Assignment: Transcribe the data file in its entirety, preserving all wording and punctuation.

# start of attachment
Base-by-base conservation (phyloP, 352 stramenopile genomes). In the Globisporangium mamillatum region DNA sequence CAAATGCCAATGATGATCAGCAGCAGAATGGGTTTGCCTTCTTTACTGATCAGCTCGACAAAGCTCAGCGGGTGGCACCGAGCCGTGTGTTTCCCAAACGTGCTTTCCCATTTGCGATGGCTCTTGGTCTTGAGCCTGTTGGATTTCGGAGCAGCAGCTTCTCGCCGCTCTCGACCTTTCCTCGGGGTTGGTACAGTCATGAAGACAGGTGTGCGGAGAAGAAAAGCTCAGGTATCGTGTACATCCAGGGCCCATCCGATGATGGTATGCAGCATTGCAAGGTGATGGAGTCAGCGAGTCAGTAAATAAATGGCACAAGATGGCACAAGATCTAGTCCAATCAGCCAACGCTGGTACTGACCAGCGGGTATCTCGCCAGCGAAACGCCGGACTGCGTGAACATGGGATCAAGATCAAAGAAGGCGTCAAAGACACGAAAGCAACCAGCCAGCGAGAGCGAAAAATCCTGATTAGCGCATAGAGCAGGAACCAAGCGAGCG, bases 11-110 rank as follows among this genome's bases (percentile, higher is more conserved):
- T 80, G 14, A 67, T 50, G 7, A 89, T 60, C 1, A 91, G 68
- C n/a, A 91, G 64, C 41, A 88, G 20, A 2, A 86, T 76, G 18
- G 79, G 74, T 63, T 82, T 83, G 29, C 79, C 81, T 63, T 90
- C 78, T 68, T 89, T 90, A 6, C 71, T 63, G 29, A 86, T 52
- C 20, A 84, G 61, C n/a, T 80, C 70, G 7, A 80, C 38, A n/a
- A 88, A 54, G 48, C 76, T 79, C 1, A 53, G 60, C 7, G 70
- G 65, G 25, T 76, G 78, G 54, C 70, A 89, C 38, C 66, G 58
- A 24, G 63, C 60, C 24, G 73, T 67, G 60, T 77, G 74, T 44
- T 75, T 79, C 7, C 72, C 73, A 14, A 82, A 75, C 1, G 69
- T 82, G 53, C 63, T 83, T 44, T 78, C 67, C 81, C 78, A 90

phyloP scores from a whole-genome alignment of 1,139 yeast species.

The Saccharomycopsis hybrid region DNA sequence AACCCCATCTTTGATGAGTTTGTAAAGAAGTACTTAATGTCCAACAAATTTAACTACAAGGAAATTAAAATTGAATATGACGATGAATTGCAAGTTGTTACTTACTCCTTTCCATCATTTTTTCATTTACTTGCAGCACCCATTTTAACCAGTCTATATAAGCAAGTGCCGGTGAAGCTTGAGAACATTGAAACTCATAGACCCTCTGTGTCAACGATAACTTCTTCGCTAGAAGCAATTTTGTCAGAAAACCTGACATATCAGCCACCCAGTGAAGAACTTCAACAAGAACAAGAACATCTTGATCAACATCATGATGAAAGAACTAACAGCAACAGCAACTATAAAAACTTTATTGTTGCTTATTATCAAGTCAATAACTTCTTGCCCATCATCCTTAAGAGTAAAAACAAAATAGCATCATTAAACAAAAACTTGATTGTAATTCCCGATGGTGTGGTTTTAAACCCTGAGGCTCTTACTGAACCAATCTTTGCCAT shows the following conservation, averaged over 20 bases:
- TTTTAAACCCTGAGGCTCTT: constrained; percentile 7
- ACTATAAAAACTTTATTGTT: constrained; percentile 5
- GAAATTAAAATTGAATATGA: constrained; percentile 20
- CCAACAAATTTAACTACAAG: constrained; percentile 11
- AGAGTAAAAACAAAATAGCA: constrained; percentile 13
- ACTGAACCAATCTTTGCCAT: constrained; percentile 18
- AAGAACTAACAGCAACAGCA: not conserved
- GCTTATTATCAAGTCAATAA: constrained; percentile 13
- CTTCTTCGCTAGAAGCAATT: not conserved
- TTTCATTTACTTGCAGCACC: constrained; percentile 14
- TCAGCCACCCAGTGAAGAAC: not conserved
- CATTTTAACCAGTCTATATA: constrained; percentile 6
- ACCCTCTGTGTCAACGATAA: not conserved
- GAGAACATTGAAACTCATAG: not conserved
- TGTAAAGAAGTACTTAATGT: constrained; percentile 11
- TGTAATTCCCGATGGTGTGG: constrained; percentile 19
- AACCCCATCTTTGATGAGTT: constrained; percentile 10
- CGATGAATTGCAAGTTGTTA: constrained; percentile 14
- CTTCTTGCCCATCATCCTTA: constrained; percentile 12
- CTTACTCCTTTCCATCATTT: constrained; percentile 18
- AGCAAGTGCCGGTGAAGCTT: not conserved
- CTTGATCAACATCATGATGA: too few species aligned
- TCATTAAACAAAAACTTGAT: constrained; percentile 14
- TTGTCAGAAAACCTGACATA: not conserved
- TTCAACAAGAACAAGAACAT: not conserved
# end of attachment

Base-by-base conservation (phyloP, 352 stramenopile genomes). In the Globisporangium mamillatum region DNA sequence CAAATGCCAATGATGATCAGCAGCAGAATGGGTTTGCCTTCTTTACTGATCAGCTCGACAAAGCTCAGCGGGTGGCACCGAGCCGTGTGTTTCCCAAACGTGCTTTCCCATTTGCGATGGCTCTTGGTCTTGAGCCTGTTGGATTTCGGAGCAGCAGCTTCTCGCCGCTCTCGACCTTTCCTCGGGGTTGGTACAGTCATGAAGACAGGTGTGCGGAGAAGAAAAGCTCAGGTATCGTGTACATCCAGGGCCCATCCGATGATGGTATGCAGCATTGCAAGGTGATGGAGTCAGCGAGTCAGTAAATAAATGGCACAAGATGGCACAAGATCTAGTCCAATCAGCCAACGCTGGTACTGACCAGCGGGTATCTCGCCAGCGAAACGCCGGACTGCGTGAACATGGGATCAAGATCAAAGAAGGCGTCAAAGACACGAAAGCAACCAGCCAGCGAGAGCGAAAAATCCTGATTAGCGCATAGAGCAGGAACCAAGCGAGCG, bases 11-110 rank as follows among this genome's bases (percentile, higher is more conserved):
- T 80, G 14, A 67, T 50, G 7, A 89, T 60, C 1, A 91, G 68
- C n/a, A 91, G 64, C 41, A 88, G 20, A 2, A 86, T 76, G 18
- G 79, G 74, T 63, T 82, T 83, G 29, C 79, C 81, T 63, T 90
- C 78, T 68, T 89, T 90, A 6, C 71, T 63, G 29, A 86, T 52
- C 20, A 84, G 61, C n/a, T 80, C 70, G 7, A 80, C 38, A n/a
- A 88, A 54, G 48, C 76, T 79, C 1, A 53, G 60, C 7, G 70
- G 65, G 25, T 76, G 78, G 54, C 70, A 89, C 38, C 66, G 58
- A 24, G 63, C 60, C 24, G 73, T 67, G 60, T 77, G 74, T 44
- T 75, T 79, C 7, C 72, C 73, A 14, A 82, A 75, C 1, G 69
- T 82, G 53, C 63, T 83, T 44, T 78, C 67, C 81, C 78, A 90

phyloP scores from a whole-genome alignment of 1,139 yeast species.

The Saccharomycopsis hybrid region DNA sequence AACCCCATCTTTGATGAGTTTGTAAAGAAGTACTTAATGTCCAACAAATTTAACTACAAGGAAATTAAAATTGAATATGACGATGAATTGCAAGTTGTTACTTACTCCTTTCCATCATTTTTTCATTTACTTGCAGCACCCATTTTAACCAGTCTATATAAGCAAGTGCCGGTGAAGCTTGAGAACATTGAAACTCATAGACCCTCTGTGTCAACGATAACTTCTTCGCTAGAAGCAATTTTGTCAGAAAACCTGACATATCAGCCACCCAGTGAAGAACTTCAACAAGAACAAGAACATCTTGATCAACATCATGATGAAAGAACTAACAGCAACAGCAACTATAAAAACTTTATTGTTGCTTATTATCAAGTCAATAACTTCTTGCCCATCATCCTTAAGAGTAAAAACAAAATAGCATCATTAAACAAAAACTTGATTGTAATTCCCGATGGTGTGGTTTTAAACCCTGAGGCTCTTACTGAACCAATCTTTGCCAT shows the following conservation, averaged over 20 bases:
- TTTTAAACCCTGAGGCTCTT: constrained; percentile 7
- ACTATAAAAACTTTATTGTT: constrained; percentile 5
- GAAATTAAAATTGAATATGA: constrained; percentile 20
- CCAACAAATTTAACTACAAG: constrained; percentile 11
- AGAGTAAAAACAAAATAGCA: constrained; percentile 13
- ACTGAACCAATCTTTGCCAT: constrained; percentile 18
- AAGAACTAACAGCAACAGCA: not conserved
- GCTTATTATCAAGTCAATAA: constrained; percentile 13
- CTTCTTCGCTAGAAGCAATT: not conserved
- TTTCATTTACTTGCAGCACC: constrained; percentile 14
- TCAGCCACCCAGTGAAGAAC: not conserved
- CATTTTAACCAGTCTATATA: constrained; percentile 6
- ACCCTCTGTGTCAACGATAA: not conserved
- GAGAACATTGAAACTCATAG: not conserved
- TGTAAAGAAGTACTTAATGT: constrained; percentile 11
- TGTAATTCCCGATGGTGTGG: constrained; percentile 19
- AACCCCATCTTTGATGAGTT: constrained; percentile 10
- CGATGAATTGCAAGTTGTTA: constrained; percentile 14
- CTTCTTGCCCATCATCCTTA: constrained; percentile 12
- CTTACTCCTTTCCATCATTT: constrained; percentile 18
- AGCAAGTGCCGGTGAAGCTT: not conserved
- CTTGATCAACATCATGATGA: too few species aligned
- TCATTAAACAAAAACTTGAT: constrained; percentile 14
- TTGTCAGAAAACCTGACATA: not conserved
- TTCAACAAGAACAAGAACAT: not conserved